This is not all that uncommon, and especially true in the spring when a rapid thaw and spring run off occurs.

In this case, the rapid flow of melted snow and ice into the reservoirs bring all the assorted wastes trapped during the winter into the water supply. This often overwhelms the filter capacity of the water company.

A lot of dissolved compounds creep into the water as well. Many of these are nutritional supplies for the bacteria. This abundant food sends their populations into a bacterial bloom where they over-populate.

This is one case where the cloudy water can be detected. For this reason, water changes should be carefully considered when the spring thaw is occurring. It can also occur after very strong rainstorms. The same overwhelming conditions may occur.

If you use the wrong water, the result will be cloudy aquarium water.

Bacterial bloom in established aquariums

There is a second set of circumstances where the water can allow the sudden explosion of bacteria suspended in the water that results in cloudy aquarium water. In this case it is often the fault of the aquarist.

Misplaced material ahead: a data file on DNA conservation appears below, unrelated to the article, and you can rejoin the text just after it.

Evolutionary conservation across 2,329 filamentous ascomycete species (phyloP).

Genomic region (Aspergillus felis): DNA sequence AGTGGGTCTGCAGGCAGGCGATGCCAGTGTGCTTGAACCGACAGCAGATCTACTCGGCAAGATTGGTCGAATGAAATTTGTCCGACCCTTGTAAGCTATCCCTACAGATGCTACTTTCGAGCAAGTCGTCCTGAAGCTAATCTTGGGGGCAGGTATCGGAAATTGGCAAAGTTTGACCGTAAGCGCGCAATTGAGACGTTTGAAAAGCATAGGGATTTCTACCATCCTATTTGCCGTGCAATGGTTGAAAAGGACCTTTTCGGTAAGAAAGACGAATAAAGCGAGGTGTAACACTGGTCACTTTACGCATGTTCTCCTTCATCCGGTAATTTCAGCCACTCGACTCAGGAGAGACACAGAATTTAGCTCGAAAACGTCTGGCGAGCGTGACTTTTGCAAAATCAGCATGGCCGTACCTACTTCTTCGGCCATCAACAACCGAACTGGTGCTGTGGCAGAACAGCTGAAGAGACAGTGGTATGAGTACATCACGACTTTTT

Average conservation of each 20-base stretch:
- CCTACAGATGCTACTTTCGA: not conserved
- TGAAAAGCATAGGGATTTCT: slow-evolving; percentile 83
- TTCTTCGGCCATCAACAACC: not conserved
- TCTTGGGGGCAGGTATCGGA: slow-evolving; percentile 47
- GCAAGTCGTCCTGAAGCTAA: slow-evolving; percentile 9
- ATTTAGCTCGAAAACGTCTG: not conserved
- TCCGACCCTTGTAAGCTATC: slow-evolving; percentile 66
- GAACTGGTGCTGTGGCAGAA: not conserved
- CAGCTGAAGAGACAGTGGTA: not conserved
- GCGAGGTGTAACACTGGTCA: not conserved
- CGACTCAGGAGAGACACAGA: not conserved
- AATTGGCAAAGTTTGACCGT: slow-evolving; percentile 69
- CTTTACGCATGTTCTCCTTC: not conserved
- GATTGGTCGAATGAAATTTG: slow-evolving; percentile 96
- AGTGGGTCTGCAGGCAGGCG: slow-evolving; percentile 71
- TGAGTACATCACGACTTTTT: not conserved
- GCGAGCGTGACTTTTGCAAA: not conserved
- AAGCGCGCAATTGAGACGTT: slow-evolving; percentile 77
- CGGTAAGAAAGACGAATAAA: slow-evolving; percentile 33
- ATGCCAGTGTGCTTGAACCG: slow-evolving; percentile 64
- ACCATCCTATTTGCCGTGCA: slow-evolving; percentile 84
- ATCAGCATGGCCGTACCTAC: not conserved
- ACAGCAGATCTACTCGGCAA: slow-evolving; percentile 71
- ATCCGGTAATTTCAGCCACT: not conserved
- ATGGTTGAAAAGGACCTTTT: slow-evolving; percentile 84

Decay processes will break down solid wastes to more common compounds, but can also release some of these as dissolved nutrients.

Even more common is the case where a fish tank is regularly overfed and some of the left-over food makes its way into the water column as dissolved nutrition for the bacteria always there.

If standard aquarium maintenance and regular water changes do not occur, especially using a gravel cleaner to remove wastes caught in the gravel, the overall nutritional availability increases over time.

Cloudy aquarium water in this case is often a result of poor maintenance habits and excessive feeding. If the food available is adequate, a bacterial bloom can be triggered as well.

If the conditions are close to promoting sudden population explosion and water with a lot of dissolved nutrients is added - say to compensate for evaporation - a bloom can be triggered.

Solving the problem

Cloudy aquarium water is a sign the aquarium water has too many dissolved nutrients in it. This can occur in a new aquarium through no fault of the aquarist. It can also happen in an older aquarium where regular over feeding and somewhat poor maintenance is the standard.